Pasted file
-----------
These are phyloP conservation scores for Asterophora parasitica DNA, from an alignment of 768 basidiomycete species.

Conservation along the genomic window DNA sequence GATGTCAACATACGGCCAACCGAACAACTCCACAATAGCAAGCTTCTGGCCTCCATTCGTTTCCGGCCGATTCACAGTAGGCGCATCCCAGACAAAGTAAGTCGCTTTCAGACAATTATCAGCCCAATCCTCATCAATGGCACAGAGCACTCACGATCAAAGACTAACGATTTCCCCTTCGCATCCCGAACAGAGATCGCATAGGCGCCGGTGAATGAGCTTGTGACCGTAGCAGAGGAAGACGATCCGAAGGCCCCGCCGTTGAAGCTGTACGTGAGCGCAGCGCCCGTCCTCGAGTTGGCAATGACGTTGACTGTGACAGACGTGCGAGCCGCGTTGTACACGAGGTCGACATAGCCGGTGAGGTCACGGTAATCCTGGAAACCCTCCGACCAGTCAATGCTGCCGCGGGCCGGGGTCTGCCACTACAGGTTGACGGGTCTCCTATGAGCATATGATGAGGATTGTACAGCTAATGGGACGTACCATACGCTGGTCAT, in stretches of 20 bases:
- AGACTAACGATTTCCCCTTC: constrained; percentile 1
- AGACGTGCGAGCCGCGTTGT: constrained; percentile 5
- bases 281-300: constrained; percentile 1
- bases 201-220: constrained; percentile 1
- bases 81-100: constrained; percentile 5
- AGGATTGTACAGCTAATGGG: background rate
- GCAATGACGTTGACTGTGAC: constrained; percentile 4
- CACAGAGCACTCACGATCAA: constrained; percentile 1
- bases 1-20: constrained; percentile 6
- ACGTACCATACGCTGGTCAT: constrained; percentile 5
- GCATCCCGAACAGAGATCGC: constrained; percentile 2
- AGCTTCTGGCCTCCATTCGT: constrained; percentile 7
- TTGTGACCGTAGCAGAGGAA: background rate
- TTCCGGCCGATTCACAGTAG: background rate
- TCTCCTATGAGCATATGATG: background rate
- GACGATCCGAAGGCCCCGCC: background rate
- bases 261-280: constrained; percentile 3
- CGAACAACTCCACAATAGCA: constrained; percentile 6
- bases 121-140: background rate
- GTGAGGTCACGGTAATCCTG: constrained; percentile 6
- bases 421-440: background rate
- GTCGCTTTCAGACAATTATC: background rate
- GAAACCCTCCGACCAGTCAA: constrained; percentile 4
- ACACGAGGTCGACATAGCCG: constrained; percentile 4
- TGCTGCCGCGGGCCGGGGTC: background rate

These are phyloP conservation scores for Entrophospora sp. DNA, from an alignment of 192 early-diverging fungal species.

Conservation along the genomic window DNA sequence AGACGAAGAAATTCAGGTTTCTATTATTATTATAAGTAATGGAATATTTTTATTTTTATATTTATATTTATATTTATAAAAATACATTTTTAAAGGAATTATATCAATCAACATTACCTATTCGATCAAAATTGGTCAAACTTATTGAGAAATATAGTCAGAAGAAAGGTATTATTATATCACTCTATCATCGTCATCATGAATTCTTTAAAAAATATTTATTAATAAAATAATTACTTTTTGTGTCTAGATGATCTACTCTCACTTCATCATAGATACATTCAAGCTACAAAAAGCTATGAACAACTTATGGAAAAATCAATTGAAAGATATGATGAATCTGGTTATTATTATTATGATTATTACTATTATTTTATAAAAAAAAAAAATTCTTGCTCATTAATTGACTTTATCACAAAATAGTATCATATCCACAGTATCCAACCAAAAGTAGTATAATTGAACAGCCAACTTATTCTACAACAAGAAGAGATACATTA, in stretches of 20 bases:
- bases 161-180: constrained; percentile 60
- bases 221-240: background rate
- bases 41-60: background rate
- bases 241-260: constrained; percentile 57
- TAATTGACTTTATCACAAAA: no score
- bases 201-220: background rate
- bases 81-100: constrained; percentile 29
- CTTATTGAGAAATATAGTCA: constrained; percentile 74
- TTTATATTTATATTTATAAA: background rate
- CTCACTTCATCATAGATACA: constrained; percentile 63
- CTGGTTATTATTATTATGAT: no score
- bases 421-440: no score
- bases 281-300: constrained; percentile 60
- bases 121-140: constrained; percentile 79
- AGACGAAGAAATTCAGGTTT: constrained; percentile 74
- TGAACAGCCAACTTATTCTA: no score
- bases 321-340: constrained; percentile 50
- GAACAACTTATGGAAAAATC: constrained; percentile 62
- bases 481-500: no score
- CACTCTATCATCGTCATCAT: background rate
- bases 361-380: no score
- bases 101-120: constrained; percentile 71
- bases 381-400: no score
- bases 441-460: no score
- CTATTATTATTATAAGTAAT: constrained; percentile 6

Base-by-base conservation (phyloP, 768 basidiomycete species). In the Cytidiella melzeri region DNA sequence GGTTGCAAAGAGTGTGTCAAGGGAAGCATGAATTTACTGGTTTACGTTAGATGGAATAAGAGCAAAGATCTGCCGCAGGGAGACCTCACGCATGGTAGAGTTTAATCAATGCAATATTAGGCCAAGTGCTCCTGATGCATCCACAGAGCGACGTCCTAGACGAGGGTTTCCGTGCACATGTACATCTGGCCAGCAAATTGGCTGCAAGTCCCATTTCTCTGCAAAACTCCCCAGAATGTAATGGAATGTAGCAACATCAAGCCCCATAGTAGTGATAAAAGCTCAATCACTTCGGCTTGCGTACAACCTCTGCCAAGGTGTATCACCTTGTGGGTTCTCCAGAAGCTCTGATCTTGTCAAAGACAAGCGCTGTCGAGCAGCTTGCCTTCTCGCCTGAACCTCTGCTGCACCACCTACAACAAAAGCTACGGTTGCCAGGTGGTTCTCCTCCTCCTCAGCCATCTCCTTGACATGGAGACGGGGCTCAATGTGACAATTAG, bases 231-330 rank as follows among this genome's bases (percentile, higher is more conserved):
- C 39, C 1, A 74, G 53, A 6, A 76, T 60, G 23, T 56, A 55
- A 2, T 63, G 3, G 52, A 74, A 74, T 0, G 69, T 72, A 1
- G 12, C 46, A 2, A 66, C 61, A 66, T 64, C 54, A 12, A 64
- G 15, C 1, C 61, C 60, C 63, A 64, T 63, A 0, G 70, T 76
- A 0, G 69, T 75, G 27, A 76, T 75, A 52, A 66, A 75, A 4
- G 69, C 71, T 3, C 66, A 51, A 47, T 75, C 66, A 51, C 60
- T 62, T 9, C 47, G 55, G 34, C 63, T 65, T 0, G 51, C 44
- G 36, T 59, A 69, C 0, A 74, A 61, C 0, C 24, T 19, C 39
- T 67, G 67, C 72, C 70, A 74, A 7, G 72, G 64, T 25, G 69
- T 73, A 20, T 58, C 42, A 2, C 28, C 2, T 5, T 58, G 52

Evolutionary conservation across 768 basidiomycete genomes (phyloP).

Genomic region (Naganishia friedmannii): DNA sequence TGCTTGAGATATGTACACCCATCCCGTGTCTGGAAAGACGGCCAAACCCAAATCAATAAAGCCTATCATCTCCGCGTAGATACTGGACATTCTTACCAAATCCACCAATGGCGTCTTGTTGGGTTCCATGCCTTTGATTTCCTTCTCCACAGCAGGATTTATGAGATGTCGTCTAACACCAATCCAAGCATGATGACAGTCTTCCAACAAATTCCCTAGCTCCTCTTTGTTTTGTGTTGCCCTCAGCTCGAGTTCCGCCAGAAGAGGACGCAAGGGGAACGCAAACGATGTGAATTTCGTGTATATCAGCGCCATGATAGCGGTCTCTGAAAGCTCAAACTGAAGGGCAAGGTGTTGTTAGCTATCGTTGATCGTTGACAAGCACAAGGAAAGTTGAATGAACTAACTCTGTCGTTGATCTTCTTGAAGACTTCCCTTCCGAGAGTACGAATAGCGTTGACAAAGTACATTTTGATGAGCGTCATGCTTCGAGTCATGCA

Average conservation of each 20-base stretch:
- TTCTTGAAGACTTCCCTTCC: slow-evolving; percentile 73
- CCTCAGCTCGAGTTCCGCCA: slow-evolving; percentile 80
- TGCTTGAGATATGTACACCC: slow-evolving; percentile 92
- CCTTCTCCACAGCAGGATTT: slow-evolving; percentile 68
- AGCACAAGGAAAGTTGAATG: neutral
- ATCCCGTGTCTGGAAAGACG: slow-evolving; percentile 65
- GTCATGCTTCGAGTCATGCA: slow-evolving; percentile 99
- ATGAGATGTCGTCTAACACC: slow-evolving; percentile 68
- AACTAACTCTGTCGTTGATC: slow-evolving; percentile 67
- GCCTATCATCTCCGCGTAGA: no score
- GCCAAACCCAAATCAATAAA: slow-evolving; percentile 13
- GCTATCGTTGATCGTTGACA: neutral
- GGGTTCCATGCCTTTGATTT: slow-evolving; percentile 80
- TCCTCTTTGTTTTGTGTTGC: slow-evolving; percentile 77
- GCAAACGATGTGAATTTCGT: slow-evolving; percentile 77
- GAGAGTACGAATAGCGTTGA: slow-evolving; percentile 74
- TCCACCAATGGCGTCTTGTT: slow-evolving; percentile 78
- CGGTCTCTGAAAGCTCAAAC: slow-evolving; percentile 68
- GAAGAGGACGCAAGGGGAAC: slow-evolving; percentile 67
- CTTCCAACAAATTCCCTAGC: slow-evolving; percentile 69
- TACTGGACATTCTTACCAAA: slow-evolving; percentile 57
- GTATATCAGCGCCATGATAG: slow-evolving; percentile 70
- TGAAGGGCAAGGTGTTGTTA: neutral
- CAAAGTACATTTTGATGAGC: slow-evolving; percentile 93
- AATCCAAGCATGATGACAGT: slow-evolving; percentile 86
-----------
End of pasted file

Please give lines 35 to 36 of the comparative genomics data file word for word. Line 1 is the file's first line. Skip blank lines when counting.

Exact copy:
- bases 201-220: background rate
- bases 81-100: constrained; percentile 29